I desire to refer to the Treasurer's memorandum of the 10th July, 1944 , concerning a proposal for the setting up of an organisation for post hostilities planning in international affairs and in which he stated that-
'There are matters, of course, which are wholly within the province of your Department and as such your Department is most competent to deal with them.' 2. The question of handling post war matters which fall under the administrative arrangements of this Department have previously been deferred pending consideration of the general proposals for a post hostilities planning organisation. The position has, however, now been reached when certain additions to the Departmental staff and consequent re-organisation within the Department must be made to handle post war questions which fall within the functions of the Department.
3. Through the past year extra duties have been placed on the Department in respect of such questions as- (a) The close examination of proposals exchanged between the United Nations and between members of the British Commonwealth regarding armistices, civil affairs, provision of administration after the armistices, and particularly the papers received from the United Kingdom post hostilities planning staff, the Foreign Office and other research bodies;
(b) The work of the European Advisory Commission;
(c) The discussion of particular questions relating to the peace settlements such as the future of France, Italy, Germany and Japan, a security system, the future world organisation and colonial trusteeship;
(d) The discussion of matters of international economic collaboration, including discussions at the expert level and the preparation of documents on these matters for the Cabinet Sub- Committee on International Economic Planning;
(e) The work of U.N.R.R.A. and the Australian Council for U.N.R.R.A.;
(f) Food and Agriculture organisation;
(g) United Nations Commission for the Investigation of War Crimes and the Webb Commission in Australia;
(h) Inter-governmental Committee on Refugees;
(i) International discussion on civil aviation, oil, rubber, shipping and related matters;
(j) The post war international aspects of the lend-lease and reverse lend-lease system including the future use and disposal of wartime installations;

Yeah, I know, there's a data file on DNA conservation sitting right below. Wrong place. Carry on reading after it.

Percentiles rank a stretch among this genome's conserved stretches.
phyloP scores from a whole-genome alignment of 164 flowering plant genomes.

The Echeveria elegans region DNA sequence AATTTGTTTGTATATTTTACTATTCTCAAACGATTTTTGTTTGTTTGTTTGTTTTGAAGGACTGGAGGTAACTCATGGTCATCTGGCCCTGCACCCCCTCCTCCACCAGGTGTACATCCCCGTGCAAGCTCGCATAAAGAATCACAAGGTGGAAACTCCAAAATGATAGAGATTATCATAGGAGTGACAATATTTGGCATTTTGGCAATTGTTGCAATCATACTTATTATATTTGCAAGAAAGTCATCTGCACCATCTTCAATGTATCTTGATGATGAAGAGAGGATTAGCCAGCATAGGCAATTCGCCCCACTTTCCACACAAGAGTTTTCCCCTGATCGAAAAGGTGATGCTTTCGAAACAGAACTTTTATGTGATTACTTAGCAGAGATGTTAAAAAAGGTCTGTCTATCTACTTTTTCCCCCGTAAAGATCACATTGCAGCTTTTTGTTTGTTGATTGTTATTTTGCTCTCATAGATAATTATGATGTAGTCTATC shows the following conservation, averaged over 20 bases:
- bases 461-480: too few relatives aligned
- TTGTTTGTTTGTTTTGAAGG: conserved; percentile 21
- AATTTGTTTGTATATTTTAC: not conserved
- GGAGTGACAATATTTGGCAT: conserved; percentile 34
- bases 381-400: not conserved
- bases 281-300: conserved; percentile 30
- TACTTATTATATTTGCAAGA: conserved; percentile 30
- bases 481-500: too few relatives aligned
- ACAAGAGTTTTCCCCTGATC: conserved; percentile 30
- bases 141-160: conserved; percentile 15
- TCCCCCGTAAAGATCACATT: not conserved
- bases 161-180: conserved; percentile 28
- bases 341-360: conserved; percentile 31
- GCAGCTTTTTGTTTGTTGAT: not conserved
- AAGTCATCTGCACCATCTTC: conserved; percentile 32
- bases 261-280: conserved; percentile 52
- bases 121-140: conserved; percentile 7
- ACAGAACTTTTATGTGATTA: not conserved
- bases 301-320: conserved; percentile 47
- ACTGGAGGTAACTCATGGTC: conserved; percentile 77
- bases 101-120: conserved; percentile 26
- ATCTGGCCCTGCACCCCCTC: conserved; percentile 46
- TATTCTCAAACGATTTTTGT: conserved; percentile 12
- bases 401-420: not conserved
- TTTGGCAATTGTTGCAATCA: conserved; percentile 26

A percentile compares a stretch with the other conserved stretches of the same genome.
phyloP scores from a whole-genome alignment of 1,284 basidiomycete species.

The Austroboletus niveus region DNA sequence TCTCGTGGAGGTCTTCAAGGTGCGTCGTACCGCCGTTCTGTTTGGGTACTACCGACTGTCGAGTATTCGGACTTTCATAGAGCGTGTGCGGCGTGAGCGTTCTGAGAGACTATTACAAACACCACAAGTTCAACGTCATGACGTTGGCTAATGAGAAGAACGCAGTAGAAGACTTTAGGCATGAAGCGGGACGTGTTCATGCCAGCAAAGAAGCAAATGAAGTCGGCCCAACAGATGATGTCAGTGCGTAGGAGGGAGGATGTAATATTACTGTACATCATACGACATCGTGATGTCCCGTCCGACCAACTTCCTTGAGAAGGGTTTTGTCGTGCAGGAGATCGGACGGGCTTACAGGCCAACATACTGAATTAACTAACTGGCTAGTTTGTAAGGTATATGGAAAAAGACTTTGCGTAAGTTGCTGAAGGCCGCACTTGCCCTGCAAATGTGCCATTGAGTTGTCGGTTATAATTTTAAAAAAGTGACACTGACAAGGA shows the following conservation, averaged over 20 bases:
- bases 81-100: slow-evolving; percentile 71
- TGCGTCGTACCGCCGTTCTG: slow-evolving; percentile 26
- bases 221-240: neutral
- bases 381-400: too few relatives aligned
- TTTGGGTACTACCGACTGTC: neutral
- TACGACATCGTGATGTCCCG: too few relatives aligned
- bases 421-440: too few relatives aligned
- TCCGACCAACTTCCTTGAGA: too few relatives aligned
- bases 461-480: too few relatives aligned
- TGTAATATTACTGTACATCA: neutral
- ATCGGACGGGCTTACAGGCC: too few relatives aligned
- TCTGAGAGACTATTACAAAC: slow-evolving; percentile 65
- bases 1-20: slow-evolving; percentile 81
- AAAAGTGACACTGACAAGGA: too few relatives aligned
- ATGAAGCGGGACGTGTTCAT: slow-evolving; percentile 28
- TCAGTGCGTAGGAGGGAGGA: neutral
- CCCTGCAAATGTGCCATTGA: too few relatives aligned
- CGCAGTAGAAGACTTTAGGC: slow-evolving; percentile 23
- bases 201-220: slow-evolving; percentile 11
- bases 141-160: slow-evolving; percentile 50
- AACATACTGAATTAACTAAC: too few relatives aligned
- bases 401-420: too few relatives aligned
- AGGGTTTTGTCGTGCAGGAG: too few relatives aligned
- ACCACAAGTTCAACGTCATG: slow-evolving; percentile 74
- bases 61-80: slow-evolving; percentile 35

(l) Proposals for a United Nations organisation for educational and intellectual co-operation.
In addition the necessity for a continuing study of numerous aspects of Australia's interest in the peace settlement is of paramount importance and there is likely to be an increasing call for the preparation of documentation for such conferences as the Prime Ministers' meeting in London held last May and the Pacific Conference which it is hoped will be arranged in the future. The Department is also carrying out an important function in coordinating the work of other departments or experts on particular phases of international post war collaboration and of obtaining material from abroad indispensable for planning bodies in Australia.
4. In view of the comments made by the Treasurer, the Minister for External Affairs has revised the original scheme  transmitted by him to the Treasurer and has now approved of the organisation of a Post Hostilities Division within the Department of External Affairs for the handling of such subjects as those enumerated in paragraph 3 above. In this connection he desires to emphasise that the new organisation has been planned with due regard to the necessity to enlist the co-operation and assistance of other departments.
5. To staff the new organisation it will be necessary to provide for additional staff and proposals have been submitted to the Public Service Board involving further expenditure on salaries at the rate of approximately 3,600 per annum. In addition, general expenses, including furniture, will necessitate expenditure amounting to approximately 300 or 400.
6. Provision for these amounts is included on the draft 1944/45 estimates and I should be glad if the approval of the Treasurer may be given for this additional expenditure in order that arrangements may Proceed. 
W. R. HODGSON